Kenya recording higher death rates in admitted stroke patients than in outpatients

By Gatonye Gathura

A study conducted at Kenyatta National Hospital and Moi Teaching and Referral Hospital shows outpatient stroke patients to be surviving longer than inpatients in the two facilities.

Researchers affiliated to the facilities, are recommending a review of the quality of care that is being given to stroke patients at the two hospitals.

“There were significant differences in patient survival, with outpatients surviving longer than inpatients,” says the study. The study appears in the May-August issue of the Cerebrovascular Diseases journal.

Carried out by among others, researchers from Kenyatta hospital and Moi University, Eldoret, the study had followed 716 stroke patients from the two facilities for one year.

“Adult patients with confirmed cases of stroke were recruited from February 2015 to January 2016 and followed up for a minimum period of one year.”

By the third month there were 245 or 34.1 per cent deaths, by month 6 it was 272 deaths, by month 9 it was 290 and by month 12 it was 300 or 41.7 per cent deaths.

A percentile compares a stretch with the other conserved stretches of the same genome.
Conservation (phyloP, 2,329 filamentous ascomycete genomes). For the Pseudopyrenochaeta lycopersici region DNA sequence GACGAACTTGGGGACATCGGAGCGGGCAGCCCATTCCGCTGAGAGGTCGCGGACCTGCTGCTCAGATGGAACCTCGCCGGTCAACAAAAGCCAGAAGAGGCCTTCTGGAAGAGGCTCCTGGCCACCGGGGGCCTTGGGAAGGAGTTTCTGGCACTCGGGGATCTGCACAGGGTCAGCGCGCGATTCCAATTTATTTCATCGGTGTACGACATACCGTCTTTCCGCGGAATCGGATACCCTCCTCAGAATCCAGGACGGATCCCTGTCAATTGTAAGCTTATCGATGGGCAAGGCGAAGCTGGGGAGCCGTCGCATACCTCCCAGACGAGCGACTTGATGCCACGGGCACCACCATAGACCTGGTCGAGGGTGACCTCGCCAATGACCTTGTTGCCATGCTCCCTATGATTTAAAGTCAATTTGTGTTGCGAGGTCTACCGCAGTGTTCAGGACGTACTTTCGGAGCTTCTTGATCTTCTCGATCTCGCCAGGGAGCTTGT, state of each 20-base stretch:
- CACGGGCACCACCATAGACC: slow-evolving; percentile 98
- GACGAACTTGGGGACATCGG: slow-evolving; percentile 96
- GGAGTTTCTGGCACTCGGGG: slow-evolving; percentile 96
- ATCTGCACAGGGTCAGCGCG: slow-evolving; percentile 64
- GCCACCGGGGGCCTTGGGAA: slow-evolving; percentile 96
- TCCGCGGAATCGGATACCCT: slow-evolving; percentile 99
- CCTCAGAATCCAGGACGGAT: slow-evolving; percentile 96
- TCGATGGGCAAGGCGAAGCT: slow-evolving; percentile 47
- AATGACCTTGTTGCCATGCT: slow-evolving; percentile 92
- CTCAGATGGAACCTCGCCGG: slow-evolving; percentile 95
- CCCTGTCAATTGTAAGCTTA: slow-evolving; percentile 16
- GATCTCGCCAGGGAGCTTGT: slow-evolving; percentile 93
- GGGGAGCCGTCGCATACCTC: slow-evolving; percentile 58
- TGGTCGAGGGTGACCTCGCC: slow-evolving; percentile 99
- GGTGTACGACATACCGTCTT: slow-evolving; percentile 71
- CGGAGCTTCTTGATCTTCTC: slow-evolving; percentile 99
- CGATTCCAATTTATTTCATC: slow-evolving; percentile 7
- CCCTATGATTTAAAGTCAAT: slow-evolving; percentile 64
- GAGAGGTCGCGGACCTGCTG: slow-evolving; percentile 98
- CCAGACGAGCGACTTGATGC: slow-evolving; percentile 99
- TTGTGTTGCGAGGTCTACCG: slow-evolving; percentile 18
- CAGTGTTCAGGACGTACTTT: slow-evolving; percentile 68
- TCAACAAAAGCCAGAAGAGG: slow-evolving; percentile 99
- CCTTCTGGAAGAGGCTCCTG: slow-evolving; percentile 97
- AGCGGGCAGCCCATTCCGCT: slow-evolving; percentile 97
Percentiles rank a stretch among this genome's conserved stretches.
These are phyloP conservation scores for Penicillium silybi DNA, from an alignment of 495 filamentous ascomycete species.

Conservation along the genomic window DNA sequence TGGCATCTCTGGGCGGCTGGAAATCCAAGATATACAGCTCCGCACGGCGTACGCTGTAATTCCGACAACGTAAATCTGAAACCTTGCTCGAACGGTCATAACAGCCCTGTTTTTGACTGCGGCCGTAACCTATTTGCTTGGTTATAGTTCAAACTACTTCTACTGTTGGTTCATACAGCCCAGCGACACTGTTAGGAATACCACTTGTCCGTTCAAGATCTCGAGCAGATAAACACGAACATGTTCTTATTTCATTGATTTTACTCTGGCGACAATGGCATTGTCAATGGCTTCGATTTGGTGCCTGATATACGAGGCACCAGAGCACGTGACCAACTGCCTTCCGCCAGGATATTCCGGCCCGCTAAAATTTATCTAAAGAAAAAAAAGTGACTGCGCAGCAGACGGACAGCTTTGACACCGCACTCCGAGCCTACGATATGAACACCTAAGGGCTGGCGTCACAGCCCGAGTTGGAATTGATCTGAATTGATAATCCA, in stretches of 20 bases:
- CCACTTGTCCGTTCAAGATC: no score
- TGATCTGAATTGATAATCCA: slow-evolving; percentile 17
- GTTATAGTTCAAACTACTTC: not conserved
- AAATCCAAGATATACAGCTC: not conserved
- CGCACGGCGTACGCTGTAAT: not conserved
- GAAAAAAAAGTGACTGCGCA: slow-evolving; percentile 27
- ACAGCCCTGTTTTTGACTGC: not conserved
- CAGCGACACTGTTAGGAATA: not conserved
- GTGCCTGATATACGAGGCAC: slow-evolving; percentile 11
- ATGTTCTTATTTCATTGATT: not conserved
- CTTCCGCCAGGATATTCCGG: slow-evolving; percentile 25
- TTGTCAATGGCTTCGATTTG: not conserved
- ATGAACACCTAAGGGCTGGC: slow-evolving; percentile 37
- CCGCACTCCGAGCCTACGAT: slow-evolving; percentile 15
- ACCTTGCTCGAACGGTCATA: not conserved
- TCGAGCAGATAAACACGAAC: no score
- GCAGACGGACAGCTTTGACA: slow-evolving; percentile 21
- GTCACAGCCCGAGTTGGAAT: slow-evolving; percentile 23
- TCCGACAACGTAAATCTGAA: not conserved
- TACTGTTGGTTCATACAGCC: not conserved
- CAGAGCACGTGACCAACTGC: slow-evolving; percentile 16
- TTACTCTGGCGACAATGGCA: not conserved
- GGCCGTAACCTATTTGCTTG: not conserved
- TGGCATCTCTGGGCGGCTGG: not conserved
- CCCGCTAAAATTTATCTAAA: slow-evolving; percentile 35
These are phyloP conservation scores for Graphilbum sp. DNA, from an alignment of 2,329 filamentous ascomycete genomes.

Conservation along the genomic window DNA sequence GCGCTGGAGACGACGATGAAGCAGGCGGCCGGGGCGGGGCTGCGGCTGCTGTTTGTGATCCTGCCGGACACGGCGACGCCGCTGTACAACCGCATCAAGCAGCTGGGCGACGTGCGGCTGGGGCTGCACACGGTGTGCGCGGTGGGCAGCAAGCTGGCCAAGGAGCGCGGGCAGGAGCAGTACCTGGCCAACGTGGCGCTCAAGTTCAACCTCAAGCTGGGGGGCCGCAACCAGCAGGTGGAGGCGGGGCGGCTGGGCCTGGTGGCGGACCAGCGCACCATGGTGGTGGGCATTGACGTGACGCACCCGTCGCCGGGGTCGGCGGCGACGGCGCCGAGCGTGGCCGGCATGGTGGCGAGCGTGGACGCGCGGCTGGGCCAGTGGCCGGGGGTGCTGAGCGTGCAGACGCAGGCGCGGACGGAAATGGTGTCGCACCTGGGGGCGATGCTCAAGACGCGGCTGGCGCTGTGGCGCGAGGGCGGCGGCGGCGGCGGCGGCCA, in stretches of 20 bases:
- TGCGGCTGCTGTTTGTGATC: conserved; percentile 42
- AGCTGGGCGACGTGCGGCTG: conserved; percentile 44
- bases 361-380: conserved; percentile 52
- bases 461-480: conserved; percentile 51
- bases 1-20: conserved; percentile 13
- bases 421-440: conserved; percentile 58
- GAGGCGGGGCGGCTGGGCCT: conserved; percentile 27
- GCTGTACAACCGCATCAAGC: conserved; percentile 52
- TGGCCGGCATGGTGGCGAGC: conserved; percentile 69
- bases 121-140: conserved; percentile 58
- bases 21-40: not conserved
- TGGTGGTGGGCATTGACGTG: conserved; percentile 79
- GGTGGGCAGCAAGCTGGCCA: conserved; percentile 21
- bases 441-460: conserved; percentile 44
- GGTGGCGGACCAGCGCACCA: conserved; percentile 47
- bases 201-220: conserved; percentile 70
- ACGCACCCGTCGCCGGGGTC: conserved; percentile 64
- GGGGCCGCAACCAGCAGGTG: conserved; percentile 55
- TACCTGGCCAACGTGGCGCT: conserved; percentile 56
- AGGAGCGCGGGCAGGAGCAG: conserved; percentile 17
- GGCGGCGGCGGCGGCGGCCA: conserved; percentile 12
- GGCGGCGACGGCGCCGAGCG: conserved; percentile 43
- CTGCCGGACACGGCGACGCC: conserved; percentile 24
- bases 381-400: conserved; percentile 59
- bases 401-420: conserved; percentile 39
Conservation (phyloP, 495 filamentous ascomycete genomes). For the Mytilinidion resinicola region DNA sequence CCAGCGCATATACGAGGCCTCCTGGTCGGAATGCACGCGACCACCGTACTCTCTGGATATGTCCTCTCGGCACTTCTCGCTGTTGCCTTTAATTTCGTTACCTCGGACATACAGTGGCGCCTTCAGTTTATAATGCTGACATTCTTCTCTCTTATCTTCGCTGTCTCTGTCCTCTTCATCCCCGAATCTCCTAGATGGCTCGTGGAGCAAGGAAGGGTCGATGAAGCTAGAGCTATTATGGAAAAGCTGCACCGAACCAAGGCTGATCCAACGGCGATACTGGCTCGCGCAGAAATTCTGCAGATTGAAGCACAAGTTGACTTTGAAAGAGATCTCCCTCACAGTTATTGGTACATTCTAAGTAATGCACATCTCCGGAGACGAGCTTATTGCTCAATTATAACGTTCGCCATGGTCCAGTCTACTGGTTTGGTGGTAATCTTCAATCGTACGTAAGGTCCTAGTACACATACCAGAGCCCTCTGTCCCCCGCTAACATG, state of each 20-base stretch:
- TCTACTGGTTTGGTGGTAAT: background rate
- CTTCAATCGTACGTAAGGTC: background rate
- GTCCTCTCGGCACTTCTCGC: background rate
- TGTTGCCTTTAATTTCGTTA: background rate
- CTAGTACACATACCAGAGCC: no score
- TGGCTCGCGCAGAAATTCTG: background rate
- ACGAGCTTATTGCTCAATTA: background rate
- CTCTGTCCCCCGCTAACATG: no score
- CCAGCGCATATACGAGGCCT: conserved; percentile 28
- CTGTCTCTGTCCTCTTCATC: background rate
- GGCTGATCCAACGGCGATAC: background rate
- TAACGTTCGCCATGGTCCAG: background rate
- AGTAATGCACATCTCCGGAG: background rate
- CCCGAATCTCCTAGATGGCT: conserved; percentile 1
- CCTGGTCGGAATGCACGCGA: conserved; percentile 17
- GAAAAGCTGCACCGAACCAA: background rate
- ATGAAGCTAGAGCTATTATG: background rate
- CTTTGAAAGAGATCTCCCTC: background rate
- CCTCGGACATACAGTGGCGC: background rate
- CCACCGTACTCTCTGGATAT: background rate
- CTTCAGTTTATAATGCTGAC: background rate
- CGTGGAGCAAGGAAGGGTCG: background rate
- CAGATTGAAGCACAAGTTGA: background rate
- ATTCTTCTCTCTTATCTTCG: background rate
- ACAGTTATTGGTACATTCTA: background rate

This rate of deaths the researchers say is too high by any standards and was higher in inpatients than outpatients in women than men and increased with age.

Death due to stroke, the authors say is high, with poor survival in the first year after stroke. Men have favorable outcomes compared to women with the risk increasing with age and being an inpatient.

The authors want the quality of stroke care in the whole health system and at the two facilities improved.

“There is a need to develop customized stroke care protocols and to address quality of care and the long-term needs of stroke patients in Kenya.”

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